PPU HOME | sitemap

 FROM BALLOONS TO PREDATORS

view of cemetery

| JOIN | education| conscientious objection |eNews | shop | Read Peace Matters | pacifism | war facts | conflict resolution |

| one | victory | early beginnings | first bombs |WW1 |1920s | 1930s | WW2 | opposition | drones | books | CONTENTS |

   




  

Challenging untruths

The Bombing Restriction Committee published posters and leaflets and Vera Brittain, prompted by the fire bombing of Hamburg and the triumphalist reporting of the event in the press, started work on a pamphlet which became a short book with an explosive impact when unexpectedly first published in the US.

The Seeds of Chaos argues that the government has been concealing the true nature of ‘obliteration bombing’ using such phrases as ‘softening up an area’ or ‘neutralising the target’ – obfuscation that we have become familiar with.

Until late 1943 there was little reporting of bombing raids but this changed in late 1943 with the first attacks of the Battle of Berlin which ‘were apparently treated as a gala occasion on which the whole Press was permitted to let itself go’. When the facts are known, Brittain wrote, we realise the terrible sum of suffering this represents.

People try, noted Brittain, to hide their discomfort at this by arguing that bombing will shorten the war, ‘a contention much favoured by Ministers, officials, Members of Parliament, and some leading Churchmen’, and  arguing the ‘we too have suffered from obliteration bombing attacks’, and so are entitled to bomb in return.

Brittain counter-argued, pointing out that there was no certainty that the bombing would shorten the war (as indeed it did not). Churchill himself called the mass bombing an ‘experiment’, suggesting some doubt on his part that it would shorten the war. Brittain also asked what ‘shortening the war’ might mean. Is killing more people more quickly shortening the war? Mass bombing she further argues does not cause revolt or collapse of morale as is argued by its proponents but ‘when they recover, who can doubt that there will be, amongst the majority at any rate, the desire for revenge.' Think Iraq, think Afghanistan. The blind faith in the usefulness of violence, despite generations of evidence to the contrary, seems hard to shake off.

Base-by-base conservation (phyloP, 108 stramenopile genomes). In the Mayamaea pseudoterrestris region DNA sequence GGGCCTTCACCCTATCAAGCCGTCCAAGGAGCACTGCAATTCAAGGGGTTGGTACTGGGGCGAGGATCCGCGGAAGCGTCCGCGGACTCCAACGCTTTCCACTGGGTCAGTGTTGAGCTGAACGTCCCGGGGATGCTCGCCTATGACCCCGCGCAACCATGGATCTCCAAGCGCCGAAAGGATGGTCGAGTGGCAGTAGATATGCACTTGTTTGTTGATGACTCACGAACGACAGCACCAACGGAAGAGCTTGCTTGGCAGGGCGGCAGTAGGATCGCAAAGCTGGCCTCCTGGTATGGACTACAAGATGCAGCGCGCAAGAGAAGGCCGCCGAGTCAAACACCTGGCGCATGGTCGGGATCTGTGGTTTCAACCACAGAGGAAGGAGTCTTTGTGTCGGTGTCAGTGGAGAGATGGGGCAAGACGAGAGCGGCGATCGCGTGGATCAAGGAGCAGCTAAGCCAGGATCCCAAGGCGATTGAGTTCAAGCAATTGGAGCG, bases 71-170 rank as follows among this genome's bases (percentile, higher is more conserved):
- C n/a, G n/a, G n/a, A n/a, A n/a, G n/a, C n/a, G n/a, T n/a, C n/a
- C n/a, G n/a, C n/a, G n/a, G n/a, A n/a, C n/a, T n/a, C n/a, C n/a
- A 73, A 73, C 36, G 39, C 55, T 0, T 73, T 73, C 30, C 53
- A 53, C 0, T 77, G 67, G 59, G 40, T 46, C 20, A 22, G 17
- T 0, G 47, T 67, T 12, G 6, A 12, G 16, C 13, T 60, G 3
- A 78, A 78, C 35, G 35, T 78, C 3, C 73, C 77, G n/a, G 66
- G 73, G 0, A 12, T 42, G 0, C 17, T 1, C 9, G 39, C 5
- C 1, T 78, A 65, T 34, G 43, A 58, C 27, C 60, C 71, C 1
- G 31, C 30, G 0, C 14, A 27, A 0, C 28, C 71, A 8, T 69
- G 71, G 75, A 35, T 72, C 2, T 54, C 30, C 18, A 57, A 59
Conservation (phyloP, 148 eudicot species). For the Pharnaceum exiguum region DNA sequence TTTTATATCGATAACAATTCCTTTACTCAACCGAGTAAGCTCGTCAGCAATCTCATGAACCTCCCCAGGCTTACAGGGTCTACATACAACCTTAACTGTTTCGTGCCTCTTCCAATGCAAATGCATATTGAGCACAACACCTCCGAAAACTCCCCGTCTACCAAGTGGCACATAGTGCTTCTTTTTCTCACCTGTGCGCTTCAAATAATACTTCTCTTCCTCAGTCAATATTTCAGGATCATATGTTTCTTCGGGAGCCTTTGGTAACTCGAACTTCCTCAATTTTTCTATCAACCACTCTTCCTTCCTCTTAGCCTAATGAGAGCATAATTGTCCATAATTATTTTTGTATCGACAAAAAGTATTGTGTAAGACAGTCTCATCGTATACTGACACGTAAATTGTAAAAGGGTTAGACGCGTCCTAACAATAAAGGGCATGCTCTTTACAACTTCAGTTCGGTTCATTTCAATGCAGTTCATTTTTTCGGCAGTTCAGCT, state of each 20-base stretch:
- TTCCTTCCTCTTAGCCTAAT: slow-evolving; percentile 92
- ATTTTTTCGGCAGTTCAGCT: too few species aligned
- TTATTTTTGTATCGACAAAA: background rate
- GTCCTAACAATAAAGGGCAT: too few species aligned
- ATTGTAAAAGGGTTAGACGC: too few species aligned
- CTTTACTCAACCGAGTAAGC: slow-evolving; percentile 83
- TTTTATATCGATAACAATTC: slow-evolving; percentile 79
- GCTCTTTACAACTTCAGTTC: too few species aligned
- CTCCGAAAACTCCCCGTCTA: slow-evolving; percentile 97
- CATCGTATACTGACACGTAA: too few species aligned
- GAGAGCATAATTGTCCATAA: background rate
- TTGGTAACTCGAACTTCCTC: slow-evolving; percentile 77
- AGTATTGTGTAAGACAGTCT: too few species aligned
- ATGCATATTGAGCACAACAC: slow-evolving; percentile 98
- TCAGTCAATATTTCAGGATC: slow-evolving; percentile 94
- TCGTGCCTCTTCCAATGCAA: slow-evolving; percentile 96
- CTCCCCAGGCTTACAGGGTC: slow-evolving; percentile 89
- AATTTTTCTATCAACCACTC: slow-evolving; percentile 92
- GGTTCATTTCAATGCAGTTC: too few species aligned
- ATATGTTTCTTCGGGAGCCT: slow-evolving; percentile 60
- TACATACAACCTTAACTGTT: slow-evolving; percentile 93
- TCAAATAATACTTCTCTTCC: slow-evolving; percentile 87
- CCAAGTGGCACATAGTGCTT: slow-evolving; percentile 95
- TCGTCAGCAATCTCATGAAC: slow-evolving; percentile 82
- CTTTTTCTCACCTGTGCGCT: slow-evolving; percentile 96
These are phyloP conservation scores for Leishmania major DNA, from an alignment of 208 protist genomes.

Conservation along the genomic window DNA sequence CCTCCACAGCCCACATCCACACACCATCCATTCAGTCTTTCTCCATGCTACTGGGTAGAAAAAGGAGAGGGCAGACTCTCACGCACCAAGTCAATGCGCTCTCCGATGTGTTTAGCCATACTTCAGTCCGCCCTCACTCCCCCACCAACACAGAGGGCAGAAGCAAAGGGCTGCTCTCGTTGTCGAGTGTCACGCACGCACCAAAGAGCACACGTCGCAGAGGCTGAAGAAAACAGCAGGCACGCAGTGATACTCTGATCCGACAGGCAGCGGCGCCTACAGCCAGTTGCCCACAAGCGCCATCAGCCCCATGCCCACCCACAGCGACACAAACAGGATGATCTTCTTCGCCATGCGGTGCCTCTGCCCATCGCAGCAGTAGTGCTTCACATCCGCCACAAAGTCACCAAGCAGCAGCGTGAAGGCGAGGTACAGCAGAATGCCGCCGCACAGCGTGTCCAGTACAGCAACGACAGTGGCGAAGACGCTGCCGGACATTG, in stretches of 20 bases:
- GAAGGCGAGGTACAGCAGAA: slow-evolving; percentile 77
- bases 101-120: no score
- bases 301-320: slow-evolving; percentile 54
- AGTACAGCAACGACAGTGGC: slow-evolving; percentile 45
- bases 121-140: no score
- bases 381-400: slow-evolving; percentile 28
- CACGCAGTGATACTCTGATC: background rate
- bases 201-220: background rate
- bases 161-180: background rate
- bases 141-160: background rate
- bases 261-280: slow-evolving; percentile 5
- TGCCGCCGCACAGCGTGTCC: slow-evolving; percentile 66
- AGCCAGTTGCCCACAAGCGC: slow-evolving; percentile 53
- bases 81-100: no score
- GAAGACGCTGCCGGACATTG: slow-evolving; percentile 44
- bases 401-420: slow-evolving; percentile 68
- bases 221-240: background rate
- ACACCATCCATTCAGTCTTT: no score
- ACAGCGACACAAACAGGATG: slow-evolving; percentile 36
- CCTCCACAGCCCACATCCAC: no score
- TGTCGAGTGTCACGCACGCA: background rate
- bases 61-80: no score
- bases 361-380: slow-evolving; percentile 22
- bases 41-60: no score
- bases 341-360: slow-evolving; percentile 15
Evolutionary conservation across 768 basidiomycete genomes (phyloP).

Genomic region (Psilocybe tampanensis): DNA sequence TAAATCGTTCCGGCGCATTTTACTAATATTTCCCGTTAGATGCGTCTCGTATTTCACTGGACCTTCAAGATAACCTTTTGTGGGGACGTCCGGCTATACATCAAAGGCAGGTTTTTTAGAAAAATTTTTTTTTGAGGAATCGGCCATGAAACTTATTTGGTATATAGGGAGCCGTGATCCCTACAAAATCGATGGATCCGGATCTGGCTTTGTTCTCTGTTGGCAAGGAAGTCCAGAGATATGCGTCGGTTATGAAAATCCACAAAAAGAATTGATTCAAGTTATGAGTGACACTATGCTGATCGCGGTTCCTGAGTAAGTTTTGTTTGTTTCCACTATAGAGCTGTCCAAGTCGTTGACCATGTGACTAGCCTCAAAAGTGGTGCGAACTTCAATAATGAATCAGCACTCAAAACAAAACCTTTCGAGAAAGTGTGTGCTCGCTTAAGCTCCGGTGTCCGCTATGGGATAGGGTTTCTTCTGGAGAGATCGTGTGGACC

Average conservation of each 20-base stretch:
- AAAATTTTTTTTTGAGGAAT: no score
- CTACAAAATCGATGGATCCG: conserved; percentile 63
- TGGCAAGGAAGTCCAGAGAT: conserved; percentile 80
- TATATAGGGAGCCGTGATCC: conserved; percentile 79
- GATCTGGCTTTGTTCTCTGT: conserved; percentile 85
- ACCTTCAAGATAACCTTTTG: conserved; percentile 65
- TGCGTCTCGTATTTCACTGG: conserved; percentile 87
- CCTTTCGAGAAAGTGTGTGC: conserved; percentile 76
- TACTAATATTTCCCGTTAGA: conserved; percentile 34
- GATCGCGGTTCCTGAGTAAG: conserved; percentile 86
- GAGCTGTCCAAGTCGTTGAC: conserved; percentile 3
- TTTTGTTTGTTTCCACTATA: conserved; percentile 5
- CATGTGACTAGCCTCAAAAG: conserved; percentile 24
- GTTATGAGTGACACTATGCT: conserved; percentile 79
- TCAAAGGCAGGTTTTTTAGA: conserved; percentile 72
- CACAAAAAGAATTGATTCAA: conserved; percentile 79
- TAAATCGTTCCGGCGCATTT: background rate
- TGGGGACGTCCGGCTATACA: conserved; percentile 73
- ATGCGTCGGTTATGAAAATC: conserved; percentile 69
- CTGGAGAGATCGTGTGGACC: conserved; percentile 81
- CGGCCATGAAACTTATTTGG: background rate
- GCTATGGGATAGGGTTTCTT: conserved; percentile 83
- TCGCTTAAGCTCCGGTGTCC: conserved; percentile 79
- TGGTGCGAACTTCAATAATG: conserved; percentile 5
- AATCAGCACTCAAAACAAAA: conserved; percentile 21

Retaliation in kind simply reduces one to the level of one’s enemies, and it is the perverted values of our enemies that made us fight them in the first place. Those in Britain who understood this most clearly were those who had suffered most from bombing.

An opinion poll was conducted in April 1941 when the Blitz was still happening, on the question: ‘Would you approve or disapprove if the RAF adopted a policy of bombing the civilian population of Germany?’ In heavily bombed areas such as inner London 47% disapproved of reprisals, 45% approved, whereas in the northernmost countries of England where there was no bombing at all, 76% approved.

Just two months later in a speech at County Hall Churchill claimed: ‘If tonight the people of London were asked to cast their vote whether a convention should be entered into to stop bombing of all cities, the overwhelming majority would cry, “No, we will mete out to the German the measure, and more than the measure, that they have meted out to us”.

Brittain was indicating how the progress of the war effected a regress in the moral standards of its conduct and contrasted the County Hall speech with one Churchill made in January 1940 before he became Prime Minister, condemning the German bombing of urban targets in Poland as ‘a new and odious form of attack.’